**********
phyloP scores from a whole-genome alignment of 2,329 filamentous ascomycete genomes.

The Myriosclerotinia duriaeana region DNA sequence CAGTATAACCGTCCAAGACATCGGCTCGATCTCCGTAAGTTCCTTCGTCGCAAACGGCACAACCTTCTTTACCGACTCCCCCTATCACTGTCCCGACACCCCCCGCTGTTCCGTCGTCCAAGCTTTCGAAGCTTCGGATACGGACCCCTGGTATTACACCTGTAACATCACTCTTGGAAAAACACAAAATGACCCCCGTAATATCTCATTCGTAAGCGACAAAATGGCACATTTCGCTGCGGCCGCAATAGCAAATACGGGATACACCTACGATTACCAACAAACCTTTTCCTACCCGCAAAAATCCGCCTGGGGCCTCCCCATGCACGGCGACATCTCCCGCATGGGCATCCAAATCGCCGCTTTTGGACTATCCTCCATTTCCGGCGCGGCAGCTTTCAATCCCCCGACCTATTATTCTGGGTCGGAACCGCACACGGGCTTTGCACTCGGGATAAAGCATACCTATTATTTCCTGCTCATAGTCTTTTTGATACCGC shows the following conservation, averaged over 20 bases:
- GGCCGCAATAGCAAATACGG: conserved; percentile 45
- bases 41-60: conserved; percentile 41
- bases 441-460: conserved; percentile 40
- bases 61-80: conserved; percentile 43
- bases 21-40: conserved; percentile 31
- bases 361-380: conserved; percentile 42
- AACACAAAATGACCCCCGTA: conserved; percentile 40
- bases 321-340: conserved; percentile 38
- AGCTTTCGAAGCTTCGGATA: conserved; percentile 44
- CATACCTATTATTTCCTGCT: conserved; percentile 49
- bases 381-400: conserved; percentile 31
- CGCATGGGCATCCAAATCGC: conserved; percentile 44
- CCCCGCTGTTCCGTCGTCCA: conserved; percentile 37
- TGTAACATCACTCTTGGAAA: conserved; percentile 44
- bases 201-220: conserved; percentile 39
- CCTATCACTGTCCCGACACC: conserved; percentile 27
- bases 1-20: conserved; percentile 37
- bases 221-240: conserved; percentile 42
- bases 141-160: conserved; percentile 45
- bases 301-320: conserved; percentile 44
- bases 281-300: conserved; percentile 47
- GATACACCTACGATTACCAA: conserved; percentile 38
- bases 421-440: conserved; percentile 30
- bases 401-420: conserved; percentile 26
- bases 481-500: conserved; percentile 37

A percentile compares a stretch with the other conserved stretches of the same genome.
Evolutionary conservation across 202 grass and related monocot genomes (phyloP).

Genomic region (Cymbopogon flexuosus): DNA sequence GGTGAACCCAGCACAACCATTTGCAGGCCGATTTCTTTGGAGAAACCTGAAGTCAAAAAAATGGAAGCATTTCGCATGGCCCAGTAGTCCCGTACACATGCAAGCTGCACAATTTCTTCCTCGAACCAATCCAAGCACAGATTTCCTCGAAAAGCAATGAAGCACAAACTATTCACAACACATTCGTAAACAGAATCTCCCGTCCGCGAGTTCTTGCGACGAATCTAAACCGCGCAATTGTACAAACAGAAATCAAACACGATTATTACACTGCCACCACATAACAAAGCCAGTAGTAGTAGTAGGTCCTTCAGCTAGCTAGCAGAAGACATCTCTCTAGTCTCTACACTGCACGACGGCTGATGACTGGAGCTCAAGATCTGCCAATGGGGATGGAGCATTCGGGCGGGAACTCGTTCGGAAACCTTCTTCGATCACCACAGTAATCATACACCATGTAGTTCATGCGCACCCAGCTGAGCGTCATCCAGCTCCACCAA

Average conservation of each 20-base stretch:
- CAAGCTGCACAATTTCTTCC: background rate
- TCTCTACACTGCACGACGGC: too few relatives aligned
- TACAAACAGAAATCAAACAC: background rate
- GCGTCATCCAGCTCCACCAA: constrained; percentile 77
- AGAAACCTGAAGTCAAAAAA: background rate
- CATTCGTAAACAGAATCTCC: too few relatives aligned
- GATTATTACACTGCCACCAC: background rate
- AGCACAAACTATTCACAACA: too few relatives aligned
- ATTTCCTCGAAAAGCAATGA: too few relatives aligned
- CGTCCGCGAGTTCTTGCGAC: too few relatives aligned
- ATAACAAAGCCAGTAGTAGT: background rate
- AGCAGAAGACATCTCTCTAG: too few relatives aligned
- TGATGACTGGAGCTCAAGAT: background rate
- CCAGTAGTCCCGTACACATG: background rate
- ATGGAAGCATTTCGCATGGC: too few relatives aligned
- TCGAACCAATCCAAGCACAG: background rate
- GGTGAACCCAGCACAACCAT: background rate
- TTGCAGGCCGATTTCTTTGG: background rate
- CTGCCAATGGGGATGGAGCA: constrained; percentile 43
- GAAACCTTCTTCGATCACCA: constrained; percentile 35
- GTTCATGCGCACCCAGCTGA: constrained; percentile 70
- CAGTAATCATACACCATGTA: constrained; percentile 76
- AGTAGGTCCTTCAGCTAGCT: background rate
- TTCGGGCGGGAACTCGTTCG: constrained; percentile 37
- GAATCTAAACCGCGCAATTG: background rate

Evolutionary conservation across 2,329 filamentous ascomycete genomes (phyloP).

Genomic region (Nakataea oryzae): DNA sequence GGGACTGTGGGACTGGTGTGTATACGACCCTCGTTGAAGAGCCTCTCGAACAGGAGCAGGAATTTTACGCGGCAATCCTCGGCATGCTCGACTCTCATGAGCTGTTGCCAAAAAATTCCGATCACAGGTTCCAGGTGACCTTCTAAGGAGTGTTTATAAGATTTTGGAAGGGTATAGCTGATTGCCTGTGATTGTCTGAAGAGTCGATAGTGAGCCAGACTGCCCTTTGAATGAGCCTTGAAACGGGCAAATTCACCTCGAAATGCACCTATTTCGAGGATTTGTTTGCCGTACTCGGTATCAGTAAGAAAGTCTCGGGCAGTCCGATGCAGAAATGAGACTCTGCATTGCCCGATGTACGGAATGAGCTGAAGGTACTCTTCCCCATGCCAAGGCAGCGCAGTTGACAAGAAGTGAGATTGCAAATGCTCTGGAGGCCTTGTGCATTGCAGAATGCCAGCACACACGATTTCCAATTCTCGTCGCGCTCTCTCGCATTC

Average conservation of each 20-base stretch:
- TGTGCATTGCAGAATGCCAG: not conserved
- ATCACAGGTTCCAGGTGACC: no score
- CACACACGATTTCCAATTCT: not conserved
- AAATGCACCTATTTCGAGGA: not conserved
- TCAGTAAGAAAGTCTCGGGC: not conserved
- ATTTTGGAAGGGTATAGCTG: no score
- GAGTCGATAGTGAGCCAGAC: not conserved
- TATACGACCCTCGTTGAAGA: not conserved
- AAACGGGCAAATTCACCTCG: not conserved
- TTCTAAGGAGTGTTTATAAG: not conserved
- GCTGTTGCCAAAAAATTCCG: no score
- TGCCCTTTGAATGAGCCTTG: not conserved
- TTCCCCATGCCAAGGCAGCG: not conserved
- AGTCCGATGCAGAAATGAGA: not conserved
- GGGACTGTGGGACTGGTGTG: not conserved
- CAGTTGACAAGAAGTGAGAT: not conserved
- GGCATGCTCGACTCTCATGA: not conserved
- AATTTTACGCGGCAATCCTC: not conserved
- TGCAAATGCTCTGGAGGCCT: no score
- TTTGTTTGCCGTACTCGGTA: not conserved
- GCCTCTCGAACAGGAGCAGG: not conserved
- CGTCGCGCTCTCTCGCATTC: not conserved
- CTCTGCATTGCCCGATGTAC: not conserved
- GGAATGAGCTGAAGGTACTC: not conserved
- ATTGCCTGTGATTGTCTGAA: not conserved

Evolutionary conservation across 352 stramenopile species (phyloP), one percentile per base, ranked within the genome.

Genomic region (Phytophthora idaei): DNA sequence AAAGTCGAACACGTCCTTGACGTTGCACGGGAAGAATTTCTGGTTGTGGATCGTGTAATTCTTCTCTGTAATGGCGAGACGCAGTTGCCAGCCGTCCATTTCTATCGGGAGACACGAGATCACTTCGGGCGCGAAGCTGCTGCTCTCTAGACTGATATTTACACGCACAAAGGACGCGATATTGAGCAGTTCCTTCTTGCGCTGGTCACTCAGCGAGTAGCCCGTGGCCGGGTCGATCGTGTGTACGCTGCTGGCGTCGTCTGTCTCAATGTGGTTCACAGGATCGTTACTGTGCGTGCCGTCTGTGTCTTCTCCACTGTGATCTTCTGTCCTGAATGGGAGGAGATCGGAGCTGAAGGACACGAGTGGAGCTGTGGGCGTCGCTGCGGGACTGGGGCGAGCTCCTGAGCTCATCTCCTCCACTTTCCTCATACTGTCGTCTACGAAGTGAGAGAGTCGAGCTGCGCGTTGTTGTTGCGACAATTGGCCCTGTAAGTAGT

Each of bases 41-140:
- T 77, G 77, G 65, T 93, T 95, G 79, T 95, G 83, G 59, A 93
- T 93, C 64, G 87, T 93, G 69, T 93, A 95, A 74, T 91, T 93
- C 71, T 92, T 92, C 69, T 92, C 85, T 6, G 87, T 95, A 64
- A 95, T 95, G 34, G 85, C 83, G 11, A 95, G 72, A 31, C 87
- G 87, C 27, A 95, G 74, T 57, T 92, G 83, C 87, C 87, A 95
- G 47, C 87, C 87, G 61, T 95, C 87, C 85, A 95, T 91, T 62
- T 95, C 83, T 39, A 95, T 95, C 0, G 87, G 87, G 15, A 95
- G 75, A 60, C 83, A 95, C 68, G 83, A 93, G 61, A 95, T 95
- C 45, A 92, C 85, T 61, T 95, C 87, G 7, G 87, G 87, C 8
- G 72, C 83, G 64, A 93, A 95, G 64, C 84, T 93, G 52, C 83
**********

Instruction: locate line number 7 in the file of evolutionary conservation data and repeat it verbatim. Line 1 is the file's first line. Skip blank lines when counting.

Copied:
- bases 21-40: conserved; percentile 31